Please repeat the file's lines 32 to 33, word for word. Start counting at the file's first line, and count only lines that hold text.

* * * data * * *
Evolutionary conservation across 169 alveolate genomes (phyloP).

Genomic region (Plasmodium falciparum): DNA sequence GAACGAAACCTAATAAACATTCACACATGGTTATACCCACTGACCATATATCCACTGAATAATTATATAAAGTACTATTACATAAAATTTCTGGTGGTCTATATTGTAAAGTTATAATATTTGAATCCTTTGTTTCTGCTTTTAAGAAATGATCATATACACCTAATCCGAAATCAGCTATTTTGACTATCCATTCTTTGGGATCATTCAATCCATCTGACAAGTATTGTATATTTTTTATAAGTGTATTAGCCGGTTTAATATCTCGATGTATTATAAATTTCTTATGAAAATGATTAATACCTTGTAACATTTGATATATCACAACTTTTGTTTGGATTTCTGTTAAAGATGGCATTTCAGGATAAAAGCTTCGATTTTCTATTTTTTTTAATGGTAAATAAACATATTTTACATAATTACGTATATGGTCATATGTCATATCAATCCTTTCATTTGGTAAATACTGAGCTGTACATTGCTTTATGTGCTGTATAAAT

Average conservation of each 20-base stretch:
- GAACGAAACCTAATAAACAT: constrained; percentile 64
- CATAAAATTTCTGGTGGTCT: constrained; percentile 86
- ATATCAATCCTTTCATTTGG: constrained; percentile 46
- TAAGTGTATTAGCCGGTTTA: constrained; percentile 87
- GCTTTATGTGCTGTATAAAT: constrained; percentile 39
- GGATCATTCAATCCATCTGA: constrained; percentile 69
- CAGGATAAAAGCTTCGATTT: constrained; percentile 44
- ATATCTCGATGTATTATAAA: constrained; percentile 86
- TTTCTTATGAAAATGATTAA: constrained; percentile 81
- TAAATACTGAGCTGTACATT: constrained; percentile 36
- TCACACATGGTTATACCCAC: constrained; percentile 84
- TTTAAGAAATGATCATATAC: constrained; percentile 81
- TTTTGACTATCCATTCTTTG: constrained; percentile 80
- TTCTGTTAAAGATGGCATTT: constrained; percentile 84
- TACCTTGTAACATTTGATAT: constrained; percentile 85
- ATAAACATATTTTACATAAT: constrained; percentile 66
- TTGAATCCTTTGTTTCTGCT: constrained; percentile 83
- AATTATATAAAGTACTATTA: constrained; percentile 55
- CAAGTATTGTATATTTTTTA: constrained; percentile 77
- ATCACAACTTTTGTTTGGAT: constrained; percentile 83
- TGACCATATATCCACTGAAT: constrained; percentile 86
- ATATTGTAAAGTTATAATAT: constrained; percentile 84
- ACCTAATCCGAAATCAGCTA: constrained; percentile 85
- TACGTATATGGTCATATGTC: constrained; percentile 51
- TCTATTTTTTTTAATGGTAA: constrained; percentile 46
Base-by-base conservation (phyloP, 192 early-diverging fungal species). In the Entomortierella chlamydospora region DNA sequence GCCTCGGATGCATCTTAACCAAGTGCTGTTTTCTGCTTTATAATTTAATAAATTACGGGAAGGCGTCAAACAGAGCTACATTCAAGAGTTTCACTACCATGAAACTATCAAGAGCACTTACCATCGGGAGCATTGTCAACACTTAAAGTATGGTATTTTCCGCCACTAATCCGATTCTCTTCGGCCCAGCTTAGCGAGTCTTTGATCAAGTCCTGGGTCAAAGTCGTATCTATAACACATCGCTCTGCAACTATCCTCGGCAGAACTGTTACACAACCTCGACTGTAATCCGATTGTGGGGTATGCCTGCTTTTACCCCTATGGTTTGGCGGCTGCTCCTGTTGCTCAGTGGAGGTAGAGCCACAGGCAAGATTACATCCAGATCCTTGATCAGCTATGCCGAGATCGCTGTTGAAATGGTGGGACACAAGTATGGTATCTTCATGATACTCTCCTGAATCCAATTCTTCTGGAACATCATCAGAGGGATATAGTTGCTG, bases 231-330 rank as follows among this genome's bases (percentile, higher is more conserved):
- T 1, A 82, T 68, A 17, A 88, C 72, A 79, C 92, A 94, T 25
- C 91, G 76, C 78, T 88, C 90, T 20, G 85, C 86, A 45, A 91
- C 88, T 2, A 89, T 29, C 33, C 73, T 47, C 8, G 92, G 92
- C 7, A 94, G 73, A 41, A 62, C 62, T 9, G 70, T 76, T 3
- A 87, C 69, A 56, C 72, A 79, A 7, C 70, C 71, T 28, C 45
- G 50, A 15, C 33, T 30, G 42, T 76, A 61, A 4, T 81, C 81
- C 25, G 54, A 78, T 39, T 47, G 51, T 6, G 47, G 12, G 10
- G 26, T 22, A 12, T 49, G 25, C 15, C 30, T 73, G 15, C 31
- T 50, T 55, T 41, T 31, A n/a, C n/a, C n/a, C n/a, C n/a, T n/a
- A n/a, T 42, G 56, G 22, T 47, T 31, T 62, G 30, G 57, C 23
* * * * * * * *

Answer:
- C 88, T 2, A 89, T 29, C 33, C 73, T 47, C 8, G 92, G 92
- C 7, A 94, G 73, A 41, A 62, C 62, T 9, G 70, T 76, T 3